- Article: AFineLine.pdf After reading the article, submit a 250 word response on the Discussion Board explaining the controversies and conflicts over eruvin.
A Fine Line: Is Religious Real Estate
By Stefanos Chen For Daniel Kraus, an Orthodox Jewish renter in Midtown Manhattan, a downed utility pole could
put the kibosh on all his weekend plans ? but not for the reasons you might think.
Kraus (pictured at left with his
family) was caught in "a flutter of
email" last Friday, when it was
discovered that a pole marking part
of his community's ritual boundary,
known as an eruv, was damaged.
The purpose of an eruv -- a series of
nearly invisible wires strung high
above street level on utility poles
and lampposts -- is to create a
symbolic home in which observant
Jews are allowed to perform some
tasks that are otherwise prohibited
on Shabbat, the time between sundown Friday and Saturday evening. Chief among these
privileges: carrying items (like walking canes and keys) and moving objects (like baby strollers
As a director of the Manhattan Jewish Experience, a community of young Jewish professionals
in Gramercy/Murray Hill, and the father of two small children, the prospect of the eruv
(pronounced ay-roov) being damaged was more than a little inconvenient, he says with some
"We were hosting 50 people for lunch in our loft space," Kraus recalls. "How am I going to get
the kids from the house into the loft?"
It took a phone call to New York Mayor Michael Bloomberg, Kraus says, but his congregation
was able in the 11th hour to get the repairs in time for Shabbat. As should be amply clear, he
says, "it has a very practical use every week." A Fine Line Yet for something so vital to the
Orthodox Jewish community, eruvin remain largely unknown to other groups, including some
"Aesthetically, it's just a tiny little string that you don't see unless you're at eye level, 15 to 20
feet up," says Julie Friedman, a Realtor who covers the Gramercy/Murray Hill area. She leased
Kraus his apartment in 2007.
While an eruv may be composed of no more than fishing wire and lampposts (pictured right), the
intrinsic value that the enclosure adds to a property is immense for Orthodox Jews. "Consider it a
commodity" for the observant, she says.
But as for adding any monetary value to real estate, New York appraiser Alice Palmisano isn't so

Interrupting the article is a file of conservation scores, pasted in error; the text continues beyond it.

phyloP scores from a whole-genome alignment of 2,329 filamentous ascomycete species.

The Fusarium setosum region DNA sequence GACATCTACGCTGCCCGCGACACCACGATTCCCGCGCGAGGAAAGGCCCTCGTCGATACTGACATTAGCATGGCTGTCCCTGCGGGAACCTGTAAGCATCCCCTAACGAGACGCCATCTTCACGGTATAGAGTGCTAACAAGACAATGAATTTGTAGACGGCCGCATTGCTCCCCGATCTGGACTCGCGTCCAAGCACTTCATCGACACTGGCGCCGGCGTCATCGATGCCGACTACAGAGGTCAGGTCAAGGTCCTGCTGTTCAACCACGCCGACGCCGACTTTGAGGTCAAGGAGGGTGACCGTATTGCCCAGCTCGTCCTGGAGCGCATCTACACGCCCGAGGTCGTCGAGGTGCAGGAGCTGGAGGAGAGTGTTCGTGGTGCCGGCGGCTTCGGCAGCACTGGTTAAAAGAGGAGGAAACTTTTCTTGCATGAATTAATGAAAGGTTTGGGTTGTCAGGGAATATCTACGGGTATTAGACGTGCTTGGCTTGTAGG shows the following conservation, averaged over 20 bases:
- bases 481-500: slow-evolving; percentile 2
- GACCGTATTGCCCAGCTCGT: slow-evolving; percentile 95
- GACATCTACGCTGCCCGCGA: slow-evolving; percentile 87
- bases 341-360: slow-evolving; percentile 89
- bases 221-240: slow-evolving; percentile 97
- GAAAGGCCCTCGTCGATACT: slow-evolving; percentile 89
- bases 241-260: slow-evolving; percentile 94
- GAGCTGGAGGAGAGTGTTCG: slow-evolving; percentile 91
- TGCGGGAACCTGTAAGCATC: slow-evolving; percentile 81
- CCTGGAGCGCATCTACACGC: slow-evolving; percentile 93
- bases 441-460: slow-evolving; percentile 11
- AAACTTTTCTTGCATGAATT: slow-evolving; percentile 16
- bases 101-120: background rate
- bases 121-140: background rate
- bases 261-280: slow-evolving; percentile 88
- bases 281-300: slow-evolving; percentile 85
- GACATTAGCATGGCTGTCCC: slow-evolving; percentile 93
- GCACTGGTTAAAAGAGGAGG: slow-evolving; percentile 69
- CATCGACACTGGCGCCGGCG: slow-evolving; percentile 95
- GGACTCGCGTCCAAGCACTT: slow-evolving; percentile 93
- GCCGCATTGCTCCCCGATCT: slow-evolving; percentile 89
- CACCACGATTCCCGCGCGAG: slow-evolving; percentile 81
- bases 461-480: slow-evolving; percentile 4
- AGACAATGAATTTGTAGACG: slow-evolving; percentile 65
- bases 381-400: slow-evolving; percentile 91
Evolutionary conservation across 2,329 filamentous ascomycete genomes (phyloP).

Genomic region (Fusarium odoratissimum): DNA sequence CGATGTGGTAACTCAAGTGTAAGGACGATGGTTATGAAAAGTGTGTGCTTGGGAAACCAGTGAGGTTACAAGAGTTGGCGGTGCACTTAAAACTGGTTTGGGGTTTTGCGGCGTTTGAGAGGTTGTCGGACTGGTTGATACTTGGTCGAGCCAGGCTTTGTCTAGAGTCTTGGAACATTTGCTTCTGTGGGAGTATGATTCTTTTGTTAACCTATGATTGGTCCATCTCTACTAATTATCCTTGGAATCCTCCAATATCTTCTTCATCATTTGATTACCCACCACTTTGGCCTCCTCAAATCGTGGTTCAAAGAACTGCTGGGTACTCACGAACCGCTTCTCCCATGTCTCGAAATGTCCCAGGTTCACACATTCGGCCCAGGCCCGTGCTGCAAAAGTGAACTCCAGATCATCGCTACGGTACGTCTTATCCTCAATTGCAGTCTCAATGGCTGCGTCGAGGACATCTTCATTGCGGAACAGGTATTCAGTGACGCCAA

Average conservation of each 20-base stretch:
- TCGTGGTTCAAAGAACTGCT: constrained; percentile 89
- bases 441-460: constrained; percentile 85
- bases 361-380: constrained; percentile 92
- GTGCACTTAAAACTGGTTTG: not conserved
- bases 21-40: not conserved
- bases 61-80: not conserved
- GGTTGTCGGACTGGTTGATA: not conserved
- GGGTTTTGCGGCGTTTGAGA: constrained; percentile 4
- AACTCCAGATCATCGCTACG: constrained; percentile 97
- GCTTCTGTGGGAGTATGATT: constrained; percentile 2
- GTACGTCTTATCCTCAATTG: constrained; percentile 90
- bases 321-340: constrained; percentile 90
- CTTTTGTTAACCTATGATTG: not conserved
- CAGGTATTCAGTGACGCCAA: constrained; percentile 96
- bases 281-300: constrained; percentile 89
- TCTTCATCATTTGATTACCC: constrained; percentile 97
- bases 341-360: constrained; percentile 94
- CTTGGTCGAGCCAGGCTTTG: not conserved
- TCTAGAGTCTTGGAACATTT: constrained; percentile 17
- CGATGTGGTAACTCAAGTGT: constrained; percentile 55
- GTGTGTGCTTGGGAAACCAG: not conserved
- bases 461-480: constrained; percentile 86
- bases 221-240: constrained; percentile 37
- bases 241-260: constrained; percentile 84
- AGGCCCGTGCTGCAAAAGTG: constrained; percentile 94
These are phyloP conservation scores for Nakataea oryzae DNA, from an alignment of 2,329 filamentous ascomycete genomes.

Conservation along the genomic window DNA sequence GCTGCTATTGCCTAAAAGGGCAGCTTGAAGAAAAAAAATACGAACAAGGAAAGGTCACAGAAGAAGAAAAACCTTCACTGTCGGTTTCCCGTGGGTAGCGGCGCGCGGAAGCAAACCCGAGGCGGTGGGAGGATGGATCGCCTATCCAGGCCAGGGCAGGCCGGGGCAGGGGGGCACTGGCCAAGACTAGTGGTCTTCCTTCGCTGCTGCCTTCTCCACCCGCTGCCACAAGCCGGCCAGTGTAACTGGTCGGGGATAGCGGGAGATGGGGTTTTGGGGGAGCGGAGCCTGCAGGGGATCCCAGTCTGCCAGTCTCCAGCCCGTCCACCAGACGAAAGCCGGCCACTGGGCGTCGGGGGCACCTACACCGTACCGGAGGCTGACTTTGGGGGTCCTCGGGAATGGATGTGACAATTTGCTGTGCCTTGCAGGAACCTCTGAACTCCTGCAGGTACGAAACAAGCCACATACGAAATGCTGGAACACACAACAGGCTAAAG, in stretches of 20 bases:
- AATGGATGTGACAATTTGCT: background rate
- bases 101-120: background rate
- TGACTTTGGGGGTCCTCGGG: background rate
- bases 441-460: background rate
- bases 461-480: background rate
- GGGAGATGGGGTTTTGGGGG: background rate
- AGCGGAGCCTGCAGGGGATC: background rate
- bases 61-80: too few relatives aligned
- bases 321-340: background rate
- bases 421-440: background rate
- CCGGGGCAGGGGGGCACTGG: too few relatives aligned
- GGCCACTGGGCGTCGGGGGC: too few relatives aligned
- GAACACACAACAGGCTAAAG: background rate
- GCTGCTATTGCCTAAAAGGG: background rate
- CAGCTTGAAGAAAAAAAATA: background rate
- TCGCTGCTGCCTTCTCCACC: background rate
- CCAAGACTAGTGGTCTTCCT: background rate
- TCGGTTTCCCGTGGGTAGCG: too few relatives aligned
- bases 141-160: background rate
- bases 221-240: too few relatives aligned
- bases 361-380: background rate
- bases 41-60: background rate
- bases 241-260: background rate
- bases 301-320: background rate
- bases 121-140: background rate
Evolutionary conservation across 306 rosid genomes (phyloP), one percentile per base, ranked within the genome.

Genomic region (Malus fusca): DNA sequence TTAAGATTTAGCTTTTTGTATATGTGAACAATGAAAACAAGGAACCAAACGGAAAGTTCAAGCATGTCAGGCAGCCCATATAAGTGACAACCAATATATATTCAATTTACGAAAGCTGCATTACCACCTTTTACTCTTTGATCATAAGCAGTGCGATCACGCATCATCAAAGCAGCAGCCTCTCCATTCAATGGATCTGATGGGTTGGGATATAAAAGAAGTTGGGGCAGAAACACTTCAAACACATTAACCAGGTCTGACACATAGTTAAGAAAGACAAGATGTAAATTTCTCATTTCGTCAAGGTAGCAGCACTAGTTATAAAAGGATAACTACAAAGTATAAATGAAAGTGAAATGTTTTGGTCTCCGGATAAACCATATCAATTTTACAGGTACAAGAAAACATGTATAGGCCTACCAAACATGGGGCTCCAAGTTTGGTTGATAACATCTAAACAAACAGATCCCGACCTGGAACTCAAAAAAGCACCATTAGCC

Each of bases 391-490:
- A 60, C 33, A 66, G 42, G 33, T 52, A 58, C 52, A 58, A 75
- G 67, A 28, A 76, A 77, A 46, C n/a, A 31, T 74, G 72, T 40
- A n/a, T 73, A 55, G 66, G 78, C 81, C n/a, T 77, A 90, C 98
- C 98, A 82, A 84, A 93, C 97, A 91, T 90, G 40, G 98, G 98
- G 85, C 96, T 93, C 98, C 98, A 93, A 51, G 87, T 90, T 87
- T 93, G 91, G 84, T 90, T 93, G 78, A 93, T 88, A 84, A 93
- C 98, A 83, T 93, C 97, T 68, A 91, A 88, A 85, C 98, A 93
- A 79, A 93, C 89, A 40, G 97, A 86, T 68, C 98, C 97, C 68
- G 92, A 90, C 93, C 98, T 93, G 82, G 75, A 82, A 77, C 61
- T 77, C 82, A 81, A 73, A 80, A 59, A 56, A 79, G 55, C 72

"It's a little esoteric for the general population," Palmisano says. In her 27 years working in real
estate, she has never heard of an eruv. And as with all niche amenities, she adds, "It would only
contribute value to those who value it."
More to the point, a Realtor could be penalized for advertising the religious enclosure under the
Fair Housing Act, she points out. Marketing such a feature could be construed as discriminating
against non-Jewish groups. Is an Eruv Legal?
While common in cosmopolitan cities like New York, eruvin exist nearly everywhere that
observant Jewish communities call home. A quick perusal of a publicly updated directory shows
eruv-enclosed communities in cities as varied as Las Vegas, Cincinnati and Memphis. (See the
full list here.) Many renters and homeowners might be surprised to discover that their own
property is located within these sanctified spaces -- and only the most eagle-eyed among them
might spot the wire boundaries.
But it's not their appearance that has some groups up in arms. In Tenafly, N.J., where an eruv
was erected more than a decade ago, the controversy has splintered into quarrels over First
Amendment rights and religious imagery in public. From there, assertions of prejudice were not
far behind. A 2002 lawsuit claims that some residents were concerned that the eruv would
"attract more Orthodox Jews to the area."
"It makes no sense [to argue about it]," says Rabbi Menachem Genack, who belongs to a
synagogue in nearby Englewood, N.J., which has a long history of eruvin. "Why is it disruptive?
Can you see it? No."
Ultimately the courts upheld the synagogue's right to erect an eruv, but other controversies
continue to break out in other communities. Notably, "The Daily Show" spoofed a recent eruv
dispute in Westhampton Beach, N.Y., for similar issues of perceived prejudice. (See their sendup of the dispute below.)
The Daily Show with Jon Stewart
Get More: Daily Show Full Episodes,Political Humor & Satire Blog,The Daily Show on Facebook The Bottom Line
While controversies over eruvin erupt for several complicated reasons, the bottom line for real
estate professionals -- and, in turn, home shoppers -- is that considerations must be made for all
clients, regardless of creed, race or a laundry list of other protected classes under the Fair
Even Friedman, who serves a large number of Orthodox Jewish home shoppers, says that she
does not broach the topic unless the client makes the first move.
Agents would do well to be even more stringent, says Palmisano, who is also a licensed broker.
The rules can be so strict, in fact, that she says agents can get in trouble for even mentioning the
terms "bachelor pad" or "family home," as those could be called out as an exclusion to other
The reality, though, from Friedman's perspective, is that the inclusion of an eruv is in the same
category of convenience as proximity to a train station. It's just a matter of providing a service
for one group of shoppers, without committing a disservice to others. "And if they ask if there are Jews who live in the building," she adds, "we just smile and say 'this
is New York City' -- everything is reflected here."
EDITOR'S NOTE: In response to some commenters' questions on the maintenance costs of
eruvin, it is the responsibility of the particular Jewish community -- not taxpayers -- to finance
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